• 16. Career Portfolio ManitobaProvincewide solution for adults in transition• Based on Essential Skills – Not a straitjacket - a focus for employability• User friendly – For individuals and employers – Can be “simple and easy” or “rich and deep”• Well supported – Hands-on portfolio building program – Exemplars, step by step video tutorials, ongoing user support• Complementary to other programs – e.g. Collaborative Language Portfolio Assessment (CLPA)• Open source and global: always improving – Flexibility & sustainable continuous improvement
    • 17. Building on Essential Skills
    • 18. DemonstrationCareer Portfolio Manitoba
    • 19. Benefits for newcomers• Self-assessment, personal reflection• “Digital evidence bank” to support professional goals and consideration of alternative goals• Personal space for learning and building knowledge• Develop communication skills• Build business network, personal “brand”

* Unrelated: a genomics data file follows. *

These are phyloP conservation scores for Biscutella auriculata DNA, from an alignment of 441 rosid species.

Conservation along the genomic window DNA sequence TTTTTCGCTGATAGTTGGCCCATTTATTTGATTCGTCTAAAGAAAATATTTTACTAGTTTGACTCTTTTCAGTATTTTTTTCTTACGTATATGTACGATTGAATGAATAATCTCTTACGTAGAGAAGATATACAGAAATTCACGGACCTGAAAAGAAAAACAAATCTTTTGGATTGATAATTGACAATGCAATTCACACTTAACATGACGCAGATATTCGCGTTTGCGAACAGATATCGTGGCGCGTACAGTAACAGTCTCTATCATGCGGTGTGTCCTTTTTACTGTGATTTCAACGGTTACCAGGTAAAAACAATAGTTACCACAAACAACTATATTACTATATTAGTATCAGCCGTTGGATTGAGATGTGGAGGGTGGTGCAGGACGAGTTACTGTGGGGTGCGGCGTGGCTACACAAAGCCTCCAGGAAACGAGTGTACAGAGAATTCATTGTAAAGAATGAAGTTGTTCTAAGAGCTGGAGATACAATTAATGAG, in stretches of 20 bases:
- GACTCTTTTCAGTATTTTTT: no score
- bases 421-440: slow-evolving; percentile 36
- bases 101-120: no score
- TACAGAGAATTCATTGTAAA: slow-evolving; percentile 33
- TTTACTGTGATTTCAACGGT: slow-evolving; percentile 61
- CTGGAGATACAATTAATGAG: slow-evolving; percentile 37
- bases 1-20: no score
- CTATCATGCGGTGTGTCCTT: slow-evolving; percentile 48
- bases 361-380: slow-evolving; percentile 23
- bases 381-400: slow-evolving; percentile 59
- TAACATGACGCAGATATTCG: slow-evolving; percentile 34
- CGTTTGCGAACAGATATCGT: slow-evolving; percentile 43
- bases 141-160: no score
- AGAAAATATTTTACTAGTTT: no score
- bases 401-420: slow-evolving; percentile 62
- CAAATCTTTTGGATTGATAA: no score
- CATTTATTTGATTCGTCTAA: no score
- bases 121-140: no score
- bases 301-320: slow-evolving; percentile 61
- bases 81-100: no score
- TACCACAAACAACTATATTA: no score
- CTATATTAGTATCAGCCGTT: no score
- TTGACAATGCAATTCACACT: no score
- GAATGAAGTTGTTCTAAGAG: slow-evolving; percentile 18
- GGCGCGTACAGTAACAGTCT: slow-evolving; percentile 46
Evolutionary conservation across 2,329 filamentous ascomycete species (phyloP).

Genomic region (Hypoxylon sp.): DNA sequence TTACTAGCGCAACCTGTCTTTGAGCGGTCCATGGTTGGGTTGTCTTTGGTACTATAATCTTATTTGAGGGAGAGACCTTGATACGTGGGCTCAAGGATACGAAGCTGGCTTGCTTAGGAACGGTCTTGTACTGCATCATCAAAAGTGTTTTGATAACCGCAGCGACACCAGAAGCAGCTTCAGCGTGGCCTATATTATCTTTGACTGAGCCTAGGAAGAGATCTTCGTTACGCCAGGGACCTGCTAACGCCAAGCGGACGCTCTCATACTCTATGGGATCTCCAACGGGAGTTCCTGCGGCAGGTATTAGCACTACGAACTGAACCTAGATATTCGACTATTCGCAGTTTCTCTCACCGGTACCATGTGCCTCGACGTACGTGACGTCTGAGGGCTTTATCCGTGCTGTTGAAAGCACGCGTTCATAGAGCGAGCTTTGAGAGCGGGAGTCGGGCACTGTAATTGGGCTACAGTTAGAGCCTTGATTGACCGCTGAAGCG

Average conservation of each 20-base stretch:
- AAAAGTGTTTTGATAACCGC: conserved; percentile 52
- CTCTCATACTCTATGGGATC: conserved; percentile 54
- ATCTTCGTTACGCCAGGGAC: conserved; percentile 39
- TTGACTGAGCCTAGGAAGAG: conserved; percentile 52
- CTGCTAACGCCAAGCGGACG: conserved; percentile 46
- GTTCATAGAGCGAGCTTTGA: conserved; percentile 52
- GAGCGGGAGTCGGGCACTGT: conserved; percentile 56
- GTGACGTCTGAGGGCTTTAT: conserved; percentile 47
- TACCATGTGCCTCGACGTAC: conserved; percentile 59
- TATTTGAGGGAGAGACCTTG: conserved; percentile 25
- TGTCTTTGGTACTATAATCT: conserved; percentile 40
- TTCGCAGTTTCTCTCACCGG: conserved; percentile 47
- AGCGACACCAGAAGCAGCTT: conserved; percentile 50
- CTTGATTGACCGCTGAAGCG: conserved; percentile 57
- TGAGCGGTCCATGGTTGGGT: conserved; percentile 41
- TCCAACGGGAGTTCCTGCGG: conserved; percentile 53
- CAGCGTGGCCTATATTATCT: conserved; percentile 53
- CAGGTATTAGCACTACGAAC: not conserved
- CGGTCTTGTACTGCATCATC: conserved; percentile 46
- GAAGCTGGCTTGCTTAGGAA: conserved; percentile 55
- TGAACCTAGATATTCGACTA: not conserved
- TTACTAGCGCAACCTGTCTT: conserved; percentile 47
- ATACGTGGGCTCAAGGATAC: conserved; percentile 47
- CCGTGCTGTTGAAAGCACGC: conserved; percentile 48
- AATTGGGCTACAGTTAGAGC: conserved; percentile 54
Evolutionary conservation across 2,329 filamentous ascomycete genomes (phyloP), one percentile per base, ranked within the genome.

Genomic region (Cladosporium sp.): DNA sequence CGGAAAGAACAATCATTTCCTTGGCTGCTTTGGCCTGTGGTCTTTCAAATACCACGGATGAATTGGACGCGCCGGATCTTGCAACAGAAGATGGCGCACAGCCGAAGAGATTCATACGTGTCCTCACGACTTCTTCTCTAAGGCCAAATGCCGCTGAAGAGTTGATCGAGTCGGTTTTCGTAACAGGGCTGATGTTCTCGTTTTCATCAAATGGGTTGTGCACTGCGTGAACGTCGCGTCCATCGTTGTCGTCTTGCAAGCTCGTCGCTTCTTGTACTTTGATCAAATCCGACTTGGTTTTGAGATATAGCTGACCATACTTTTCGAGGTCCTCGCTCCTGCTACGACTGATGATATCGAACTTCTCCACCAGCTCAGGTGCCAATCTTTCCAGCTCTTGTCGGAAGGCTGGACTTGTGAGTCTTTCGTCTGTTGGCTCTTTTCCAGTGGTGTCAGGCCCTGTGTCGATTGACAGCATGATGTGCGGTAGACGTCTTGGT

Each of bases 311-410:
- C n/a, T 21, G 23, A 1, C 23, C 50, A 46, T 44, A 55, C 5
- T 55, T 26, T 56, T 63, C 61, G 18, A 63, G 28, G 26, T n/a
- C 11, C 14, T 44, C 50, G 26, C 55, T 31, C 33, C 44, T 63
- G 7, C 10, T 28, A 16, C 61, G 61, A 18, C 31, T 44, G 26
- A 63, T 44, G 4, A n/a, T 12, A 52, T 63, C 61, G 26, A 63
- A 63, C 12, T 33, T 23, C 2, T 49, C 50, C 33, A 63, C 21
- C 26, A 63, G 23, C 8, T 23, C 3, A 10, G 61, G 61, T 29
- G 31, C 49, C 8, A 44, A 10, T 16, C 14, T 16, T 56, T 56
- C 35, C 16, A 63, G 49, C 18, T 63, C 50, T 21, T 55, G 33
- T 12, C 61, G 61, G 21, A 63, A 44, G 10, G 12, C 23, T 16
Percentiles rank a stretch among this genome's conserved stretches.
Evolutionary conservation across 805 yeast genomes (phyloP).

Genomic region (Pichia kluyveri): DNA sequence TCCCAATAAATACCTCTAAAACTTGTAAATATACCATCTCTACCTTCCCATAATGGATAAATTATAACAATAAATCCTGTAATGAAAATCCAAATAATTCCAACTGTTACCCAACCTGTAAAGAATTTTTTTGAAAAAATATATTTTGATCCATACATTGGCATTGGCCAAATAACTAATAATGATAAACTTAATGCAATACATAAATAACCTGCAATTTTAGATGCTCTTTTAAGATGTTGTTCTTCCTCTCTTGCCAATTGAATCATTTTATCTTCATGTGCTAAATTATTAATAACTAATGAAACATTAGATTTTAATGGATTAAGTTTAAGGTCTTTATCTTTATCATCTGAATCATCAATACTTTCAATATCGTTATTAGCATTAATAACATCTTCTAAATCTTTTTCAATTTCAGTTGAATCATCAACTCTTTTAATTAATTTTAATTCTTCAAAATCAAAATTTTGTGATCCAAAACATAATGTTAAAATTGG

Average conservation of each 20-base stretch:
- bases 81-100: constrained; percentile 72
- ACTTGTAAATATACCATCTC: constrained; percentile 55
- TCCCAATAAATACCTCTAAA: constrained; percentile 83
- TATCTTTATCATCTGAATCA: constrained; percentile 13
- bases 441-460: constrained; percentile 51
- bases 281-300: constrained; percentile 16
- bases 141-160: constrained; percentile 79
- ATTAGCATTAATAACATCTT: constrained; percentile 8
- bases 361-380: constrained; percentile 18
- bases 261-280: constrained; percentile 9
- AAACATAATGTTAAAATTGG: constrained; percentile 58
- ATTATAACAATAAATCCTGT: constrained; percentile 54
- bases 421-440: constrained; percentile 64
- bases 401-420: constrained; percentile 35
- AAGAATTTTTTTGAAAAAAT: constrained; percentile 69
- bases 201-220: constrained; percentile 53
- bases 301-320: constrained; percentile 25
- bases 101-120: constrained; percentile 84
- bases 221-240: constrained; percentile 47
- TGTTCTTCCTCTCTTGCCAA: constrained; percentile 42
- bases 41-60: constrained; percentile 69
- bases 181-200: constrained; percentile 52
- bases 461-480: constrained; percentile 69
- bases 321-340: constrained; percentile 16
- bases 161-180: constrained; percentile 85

• 20. Potential benefits for RegulatorsSupporting fairness, providing utility• Visibility, transparency – (esp. with exemplars)• Holistic view of applicant – Authentic valorization of experience• Overseas engagement? – Early “teachable moments” with time to improve• Value-added service to candidates – Low stakes tool for triage – Process & product supports career development • Can point to alternative career options• Ongoing services for registered members – Employability Showcase, CPD (e.g. CME)
    • 21. Looking forward:Options for Manitoba Regulators• Refer learners to WEM’s Career Portfolio Manitoba program: Phyllis Mann Program Coordinator for Essential Skills for Immigrants Workplace Education Manitoba 1000 Waverley Street Tel: 272-5044 PMann@wem.mb.ca• Explore individual solutions that integrate current organizational workflows
    • 22. http://careerportfolio.mb.ca/ Phyllis Mann Program Coordinator for Essential Skills for Immigrants 1000 Waverley Street (204) 272-5044 PMann@wem.mb.ca Don Presant don@learningagents.ca (204) 219-5933